The tax debt of the micro business sector amounts to a lot of money, so it’s not surprising that the Australian Taxation Office (ATO) makes particular mention of the micro business sector in its compliance program.
It could happen to you
In case you think that your soloist enterprise is too insignificant to warrant attention, it’s worth noting that over 15,600 micro businesses were visited by the ATO during the 2009-10 financial year. Almost 613,000 micro businesses had their lodgements followed up by letter from the ATO and another 62,000 had the pleasure of a phone call, just to check they knew their tax compliance obligations!
Additionally, the ATO conducted many thousands of audits and reviews of micro businesses, raising approximately $100 million in income tax liability alone.
Under-reporting of income
In 2010, the ATO signalled that under-reporting of income remains high on its agenda when it comes to micro businesses.
Under-reporting is principally achieved through cash-in-hand transactions, and the 2010-11 compliance program indicates that they will adopt a number of measures to detect such transactions, including data matching and benchmarking.
Small business benchmarks
One method that the ATO uses to select small businesses for audit is to compare the financials reported to the relevant small business benchmark (SBB) to identify businesses that may not be declaring some of their income.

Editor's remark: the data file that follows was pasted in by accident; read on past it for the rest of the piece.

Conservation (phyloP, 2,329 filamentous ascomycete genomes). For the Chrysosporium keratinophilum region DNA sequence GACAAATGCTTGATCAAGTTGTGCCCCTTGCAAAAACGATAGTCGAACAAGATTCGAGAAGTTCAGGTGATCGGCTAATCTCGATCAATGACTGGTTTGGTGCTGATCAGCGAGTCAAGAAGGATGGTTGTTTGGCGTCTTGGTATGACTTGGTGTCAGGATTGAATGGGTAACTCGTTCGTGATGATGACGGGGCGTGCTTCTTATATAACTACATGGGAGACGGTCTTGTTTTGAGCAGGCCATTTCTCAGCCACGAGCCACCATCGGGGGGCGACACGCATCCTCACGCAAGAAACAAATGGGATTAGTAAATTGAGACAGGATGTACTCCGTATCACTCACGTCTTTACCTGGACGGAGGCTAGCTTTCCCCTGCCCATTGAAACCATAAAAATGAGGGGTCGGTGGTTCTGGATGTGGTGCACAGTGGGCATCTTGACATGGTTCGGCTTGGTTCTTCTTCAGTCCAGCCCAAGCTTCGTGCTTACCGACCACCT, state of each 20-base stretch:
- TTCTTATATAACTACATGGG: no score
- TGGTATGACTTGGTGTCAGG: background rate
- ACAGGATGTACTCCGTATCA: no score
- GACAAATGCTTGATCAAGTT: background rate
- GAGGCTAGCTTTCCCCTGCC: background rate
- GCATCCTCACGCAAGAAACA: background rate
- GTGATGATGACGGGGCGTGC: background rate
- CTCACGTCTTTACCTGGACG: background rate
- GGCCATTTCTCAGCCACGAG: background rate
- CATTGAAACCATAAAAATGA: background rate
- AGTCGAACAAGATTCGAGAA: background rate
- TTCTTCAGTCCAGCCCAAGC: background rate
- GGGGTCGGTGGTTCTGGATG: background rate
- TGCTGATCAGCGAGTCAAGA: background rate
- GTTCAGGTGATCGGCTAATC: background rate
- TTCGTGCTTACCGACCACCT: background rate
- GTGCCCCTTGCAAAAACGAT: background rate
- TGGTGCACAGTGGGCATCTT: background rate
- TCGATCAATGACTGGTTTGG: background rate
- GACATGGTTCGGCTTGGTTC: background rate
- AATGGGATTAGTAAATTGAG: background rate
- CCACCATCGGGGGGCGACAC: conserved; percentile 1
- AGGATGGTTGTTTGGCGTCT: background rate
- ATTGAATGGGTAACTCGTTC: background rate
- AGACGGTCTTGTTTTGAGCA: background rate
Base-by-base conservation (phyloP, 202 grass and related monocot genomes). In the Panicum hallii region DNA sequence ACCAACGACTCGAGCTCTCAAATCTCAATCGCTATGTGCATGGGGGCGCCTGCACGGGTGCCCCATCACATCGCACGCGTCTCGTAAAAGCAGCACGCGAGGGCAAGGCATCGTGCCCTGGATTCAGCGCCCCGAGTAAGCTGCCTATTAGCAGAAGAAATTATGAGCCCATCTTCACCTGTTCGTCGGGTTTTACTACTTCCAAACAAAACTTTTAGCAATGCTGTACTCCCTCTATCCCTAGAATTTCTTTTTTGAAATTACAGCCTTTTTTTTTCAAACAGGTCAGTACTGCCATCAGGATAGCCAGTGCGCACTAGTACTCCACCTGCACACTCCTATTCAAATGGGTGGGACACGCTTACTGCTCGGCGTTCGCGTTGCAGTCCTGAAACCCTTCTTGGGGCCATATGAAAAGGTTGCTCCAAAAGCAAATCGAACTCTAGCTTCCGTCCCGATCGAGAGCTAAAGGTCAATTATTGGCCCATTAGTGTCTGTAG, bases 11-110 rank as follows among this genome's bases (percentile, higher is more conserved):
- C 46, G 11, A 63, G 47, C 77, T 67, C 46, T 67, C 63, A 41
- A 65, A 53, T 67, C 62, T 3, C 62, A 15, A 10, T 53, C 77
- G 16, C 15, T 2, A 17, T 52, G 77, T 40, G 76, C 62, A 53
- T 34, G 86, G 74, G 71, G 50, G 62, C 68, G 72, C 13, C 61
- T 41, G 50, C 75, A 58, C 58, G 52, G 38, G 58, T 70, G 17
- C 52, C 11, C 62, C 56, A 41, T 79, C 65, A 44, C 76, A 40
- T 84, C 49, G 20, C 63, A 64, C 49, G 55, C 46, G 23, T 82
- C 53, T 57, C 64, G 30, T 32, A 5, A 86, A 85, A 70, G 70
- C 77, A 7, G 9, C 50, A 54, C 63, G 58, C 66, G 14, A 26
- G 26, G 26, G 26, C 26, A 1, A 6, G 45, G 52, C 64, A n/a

The ATO has published SBB’s for more than 100 industries; if yours is one of them, now might be a good time to take a look.
This year the ATO has also been granted additional funds to look more closely at refunds being issued pursuant to business activity statements (BASs), and expects to verify more than 48,000 BASs lodged by micro businesses.
Losses by the micro business sector are also on the watch list, and the compliance plan indicates that micro businesses claiming a tax loss for the first time can expect contact from the ATO as a matter of course.
Whilst not specifically stated, it’s possible the ATO will be looking closely at micro business loss that is offset against other income (i.e. non-commercial business loss). With that in mind, if your micro business incurs a loss for the 2009-10 year, you should take specific advice on the deductibility of the loss.
Other compliance issues are associated with superannuation obligations, disposal of capital assets and personal services income.
Get help to get tax compliance right
Getting tax right is crucial for all businesses, regardless of size.
Unfortunately, micro businesses are particularly susceptible to getting it wrong when it comes to tax, especially those newer businesses with less time and fewer resources at their disposal.
The ATO has many support tools to assist micro businesses with their tax compliance obligations, and many of them are accessible from the ATO website.
For more tailored assistance, consult a professional advisor, many of whom now direct their services specifically to the micro and small business sectors.
Engaging a professional advisor, in the form of a lawyer, accountant and/or registered taxation agent should ensure that you not only comply with your tax obligations, but also structure your business in a manner that’s conducive to its ongoing success.
How do you keep on top of your tax compliance? Any tips or questions?